Stormy weather: a retrospective analysis of demand for emergency medical services during epidemic thunderstorm asthmaBMJ 2017; 359 doi: https://doi.org/10.1136/bmj.j5636 (Published 13 December 2017) Cite this as: BMJ 2017;359:j5636
- Emily Andrew, research governance manager12,
- Ziad Nehme, senior research fellow123,
- Stephen Bernard, medical director124,
- Michael J Abramson, deputy head2,
- Ed Newbigin, associate professor5,
- Ben Piper, chief operating officer6,
- Justin Dunlop, manager7,
- Paul Holman, director7,
- Karen Smith, director123
- 1Centre for Research and Evaluation, Ambulance Victoria, Doncaster, VIC 3108, Australia 3108
- 2Department of Epidemiology and Preventive Medicine, Monash University, Melbourne, VIC 3004, Australia
- 3Department of Community Emergency Health and Paramedic Practice, Frankston, VIC 3199, Australia
- 4Intensive Care Unit, The Alfred Hospital, Melbourne, VIC 3004, Australia
- 5School of BioSciences, University of Melbourne, Melbourne, VIC 3052, Australia
- 6Emergency Services Telecommunications Authority, Burwood East, VIC 3151, Australia 3151
- 7Emergency Management Unit, Ambulance Victoria, Melbourne, VIC 3000, Australia
- Correspondence to: Emily Andrew
- Accepted 27 November 2017
Objectives To describe the demand for emergency medical assistance during the largest outbreak of thunderstorm asthma reported globally, which occurred on 21 November 2016.
Design A time series analysis was conducted of emergency medical service caseload between 1 January 2015 and 31 December 2016. Demand during the thunderstorm asthma event was compared to historical trends for the overall population and across specific subgroups.
Setting Victoria, Australia.
Main outcome measures Number of overall cases attended by emergency medical services, and within patient subgroups.
Results On 21 November 2016, the emergency medical service received calls for 2954 cases, which was 1014 more cases than the average over the historical period. Between 6 pm and midnight, calls for 1326 cases were received, which was 2.5 times higher than expected. A total of 332 patients were assessed by paramedics as having acute respiratory distress on 21 November, compared with a daily average of 52 during the historical period. After adjustment for temporal trends, thunderstorm asthma was associated with a 42% (95% confidence interval 40% to 44%) increase in overall caseload for the emergency medical service and a 432% increase in emergency medical attendances for acute respiratory distress symptoms. Emergency transports to hospital increased by 17% (16% to 19%) and time critical referrals from general practitioners increased by 47% (21% to 80%). Large increases in demand were seen among patients with a history of asthma and bronchodilator use. The incidence of out-of-hospital cardiac arrest increased by 82% (67% to 99%) and pre-hospital deaths by 41% (29% to 55%).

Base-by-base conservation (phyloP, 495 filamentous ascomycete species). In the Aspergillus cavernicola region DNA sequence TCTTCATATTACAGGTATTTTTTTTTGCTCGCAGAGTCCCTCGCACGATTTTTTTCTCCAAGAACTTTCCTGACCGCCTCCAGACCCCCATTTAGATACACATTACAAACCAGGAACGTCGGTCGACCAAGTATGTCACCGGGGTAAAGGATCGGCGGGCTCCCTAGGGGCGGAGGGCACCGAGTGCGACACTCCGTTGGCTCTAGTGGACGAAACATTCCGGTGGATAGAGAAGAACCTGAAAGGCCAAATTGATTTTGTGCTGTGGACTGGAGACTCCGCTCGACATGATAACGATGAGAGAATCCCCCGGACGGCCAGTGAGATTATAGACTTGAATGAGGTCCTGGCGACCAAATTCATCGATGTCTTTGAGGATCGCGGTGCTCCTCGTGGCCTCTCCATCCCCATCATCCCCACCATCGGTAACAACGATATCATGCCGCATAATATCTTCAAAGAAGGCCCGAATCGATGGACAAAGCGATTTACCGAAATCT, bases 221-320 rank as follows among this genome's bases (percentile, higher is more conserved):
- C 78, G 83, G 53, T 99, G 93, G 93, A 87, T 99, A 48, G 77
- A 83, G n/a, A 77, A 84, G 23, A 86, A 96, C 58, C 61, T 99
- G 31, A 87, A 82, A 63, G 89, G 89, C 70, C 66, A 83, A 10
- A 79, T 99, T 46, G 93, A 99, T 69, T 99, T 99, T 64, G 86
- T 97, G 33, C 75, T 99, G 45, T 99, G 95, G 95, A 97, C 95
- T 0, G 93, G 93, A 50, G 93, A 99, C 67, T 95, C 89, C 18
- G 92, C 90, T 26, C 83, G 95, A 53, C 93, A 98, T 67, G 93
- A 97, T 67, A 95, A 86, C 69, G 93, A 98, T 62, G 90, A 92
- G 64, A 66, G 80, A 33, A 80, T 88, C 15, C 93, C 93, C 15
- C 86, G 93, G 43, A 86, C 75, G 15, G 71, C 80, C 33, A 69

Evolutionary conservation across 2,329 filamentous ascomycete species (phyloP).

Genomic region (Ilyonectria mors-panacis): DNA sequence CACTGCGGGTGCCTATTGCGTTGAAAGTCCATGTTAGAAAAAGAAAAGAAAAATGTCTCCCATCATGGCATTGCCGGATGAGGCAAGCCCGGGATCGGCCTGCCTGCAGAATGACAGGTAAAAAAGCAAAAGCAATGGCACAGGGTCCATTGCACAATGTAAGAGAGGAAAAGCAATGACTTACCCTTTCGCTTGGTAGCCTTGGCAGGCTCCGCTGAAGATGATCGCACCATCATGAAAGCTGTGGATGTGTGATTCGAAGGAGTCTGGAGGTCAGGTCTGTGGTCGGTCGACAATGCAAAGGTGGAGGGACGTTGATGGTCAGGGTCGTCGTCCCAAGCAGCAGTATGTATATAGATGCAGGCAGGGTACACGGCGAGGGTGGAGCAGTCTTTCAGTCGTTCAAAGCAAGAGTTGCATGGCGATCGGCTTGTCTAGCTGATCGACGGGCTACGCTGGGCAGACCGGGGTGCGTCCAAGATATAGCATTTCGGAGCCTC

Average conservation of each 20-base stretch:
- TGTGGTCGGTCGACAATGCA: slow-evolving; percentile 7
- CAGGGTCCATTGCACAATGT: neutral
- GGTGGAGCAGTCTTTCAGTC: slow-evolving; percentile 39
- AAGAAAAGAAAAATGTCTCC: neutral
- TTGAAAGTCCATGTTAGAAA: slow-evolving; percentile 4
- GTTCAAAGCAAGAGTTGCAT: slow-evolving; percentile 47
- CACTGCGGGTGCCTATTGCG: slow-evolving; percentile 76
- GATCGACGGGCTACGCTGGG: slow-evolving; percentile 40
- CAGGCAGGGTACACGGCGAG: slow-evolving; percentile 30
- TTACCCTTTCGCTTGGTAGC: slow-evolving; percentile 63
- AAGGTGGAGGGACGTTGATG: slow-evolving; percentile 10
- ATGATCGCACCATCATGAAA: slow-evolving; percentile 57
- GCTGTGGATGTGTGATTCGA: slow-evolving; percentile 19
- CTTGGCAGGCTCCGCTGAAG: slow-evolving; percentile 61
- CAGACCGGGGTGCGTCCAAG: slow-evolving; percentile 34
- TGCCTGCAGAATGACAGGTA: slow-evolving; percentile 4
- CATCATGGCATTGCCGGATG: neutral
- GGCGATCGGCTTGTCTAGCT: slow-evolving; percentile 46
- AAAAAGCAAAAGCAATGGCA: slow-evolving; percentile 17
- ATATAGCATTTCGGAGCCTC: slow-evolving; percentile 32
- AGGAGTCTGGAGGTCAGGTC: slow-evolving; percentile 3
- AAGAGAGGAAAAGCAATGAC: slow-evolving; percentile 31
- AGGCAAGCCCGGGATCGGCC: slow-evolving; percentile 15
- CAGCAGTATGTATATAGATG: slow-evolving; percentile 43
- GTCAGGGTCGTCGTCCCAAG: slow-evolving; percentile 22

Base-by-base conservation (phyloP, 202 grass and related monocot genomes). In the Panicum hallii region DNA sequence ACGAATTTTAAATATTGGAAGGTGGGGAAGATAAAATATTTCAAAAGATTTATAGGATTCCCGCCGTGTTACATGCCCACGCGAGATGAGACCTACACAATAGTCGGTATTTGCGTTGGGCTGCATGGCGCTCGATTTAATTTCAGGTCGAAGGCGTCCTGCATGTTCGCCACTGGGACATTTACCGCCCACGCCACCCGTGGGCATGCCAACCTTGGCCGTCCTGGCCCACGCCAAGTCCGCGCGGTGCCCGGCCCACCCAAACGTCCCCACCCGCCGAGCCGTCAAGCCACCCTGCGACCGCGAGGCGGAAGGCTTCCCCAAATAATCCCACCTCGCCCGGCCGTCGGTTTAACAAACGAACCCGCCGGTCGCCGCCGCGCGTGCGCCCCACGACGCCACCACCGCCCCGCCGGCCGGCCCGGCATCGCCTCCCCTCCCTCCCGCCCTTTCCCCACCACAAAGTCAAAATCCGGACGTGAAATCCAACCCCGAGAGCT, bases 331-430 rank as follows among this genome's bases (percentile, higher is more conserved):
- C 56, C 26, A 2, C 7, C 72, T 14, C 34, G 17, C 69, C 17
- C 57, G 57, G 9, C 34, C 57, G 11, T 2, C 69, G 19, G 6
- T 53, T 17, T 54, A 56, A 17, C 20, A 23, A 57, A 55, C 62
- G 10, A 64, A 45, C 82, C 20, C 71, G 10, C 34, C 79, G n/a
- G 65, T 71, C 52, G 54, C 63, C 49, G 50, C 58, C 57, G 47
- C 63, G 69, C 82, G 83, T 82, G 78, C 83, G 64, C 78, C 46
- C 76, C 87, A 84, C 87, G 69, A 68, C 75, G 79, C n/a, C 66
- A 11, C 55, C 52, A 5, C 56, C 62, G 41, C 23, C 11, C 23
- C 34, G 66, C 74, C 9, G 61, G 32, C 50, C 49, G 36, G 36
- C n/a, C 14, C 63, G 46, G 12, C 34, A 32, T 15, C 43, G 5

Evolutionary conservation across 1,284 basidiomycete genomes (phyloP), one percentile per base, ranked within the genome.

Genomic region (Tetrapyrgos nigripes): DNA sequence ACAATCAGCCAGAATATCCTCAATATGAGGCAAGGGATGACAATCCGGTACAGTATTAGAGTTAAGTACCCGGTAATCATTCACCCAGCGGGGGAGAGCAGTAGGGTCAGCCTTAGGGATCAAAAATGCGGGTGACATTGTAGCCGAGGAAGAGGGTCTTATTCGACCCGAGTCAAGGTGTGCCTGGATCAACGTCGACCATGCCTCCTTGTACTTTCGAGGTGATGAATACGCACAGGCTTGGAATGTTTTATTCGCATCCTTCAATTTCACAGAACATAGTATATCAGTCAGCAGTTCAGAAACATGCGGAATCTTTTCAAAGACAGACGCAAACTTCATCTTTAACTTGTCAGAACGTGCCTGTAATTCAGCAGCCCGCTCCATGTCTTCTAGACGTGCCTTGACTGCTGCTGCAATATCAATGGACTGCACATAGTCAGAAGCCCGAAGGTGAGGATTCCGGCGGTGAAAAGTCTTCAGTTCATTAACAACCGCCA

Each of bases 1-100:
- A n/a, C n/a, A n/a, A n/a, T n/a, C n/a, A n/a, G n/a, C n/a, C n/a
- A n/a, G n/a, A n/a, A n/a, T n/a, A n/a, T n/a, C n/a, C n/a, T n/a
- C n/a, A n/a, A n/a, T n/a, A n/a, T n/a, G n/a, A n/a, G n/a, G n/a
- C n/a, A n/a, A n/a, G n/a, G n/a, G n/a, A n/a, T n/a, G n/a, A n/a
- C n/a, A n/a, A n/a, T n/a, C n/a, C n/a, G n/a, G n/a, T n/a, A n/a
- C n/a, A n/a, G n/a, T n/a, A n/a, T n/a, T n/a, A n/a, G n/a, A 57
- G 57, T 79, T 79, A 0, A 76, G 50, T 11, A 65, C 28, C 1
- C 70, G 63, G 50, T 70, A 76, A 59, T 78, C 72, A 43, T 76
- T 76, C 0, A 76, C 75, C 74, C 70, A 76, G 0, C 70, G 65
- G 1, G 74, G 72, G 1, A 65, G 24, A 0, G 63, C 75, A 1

Conclusions An unprecedented outbreak of thunderstorm asthma was associated with substantial increase in demand for emergency medical services and pre-hospital cardiac arrest. The health impact of future events may be minimised through use of preventive measures by patients and predictive early warning systems.
Contributors: EA, KS, and MJA conceived the study. EA conducted the initial literature search and drafted the manuscript. EA, EN, and BP collected the data. EA and ZN performed the statistical analyses; EA, ZN, KS, SB, MJA, EN, and BP contributed to data interpretation. All other authors reviewed the manuscript and made critical revisions for intellectual property.
Competing interests: All authors have completed the ICMJE uniform disclosure form at www.icmje.org/coi_disclosure.pdf and declare: MJA holds investigator initiated grants from Pfizer and Boehringer-Ingelheim for unrelated research; other authors had no support from any organisation for the submitted work; all authors had no financial relationships with any organisations that might have an interest in the submitted work in the previous three years; no other relationships or activities that could have influenced the submitted work.
Ethical approval: This study was approved by Monash University Human Research Ethics Committee (#7739).
Data sharing: Case and patient level datasets are available from the corresponding author on request.
Transparency: All authors take responsibility for the integrity of the data and the accuracy of the data analysis. The manuscript is an honest, accurate and transparent account of the study; no aspects of the study have been omitted.
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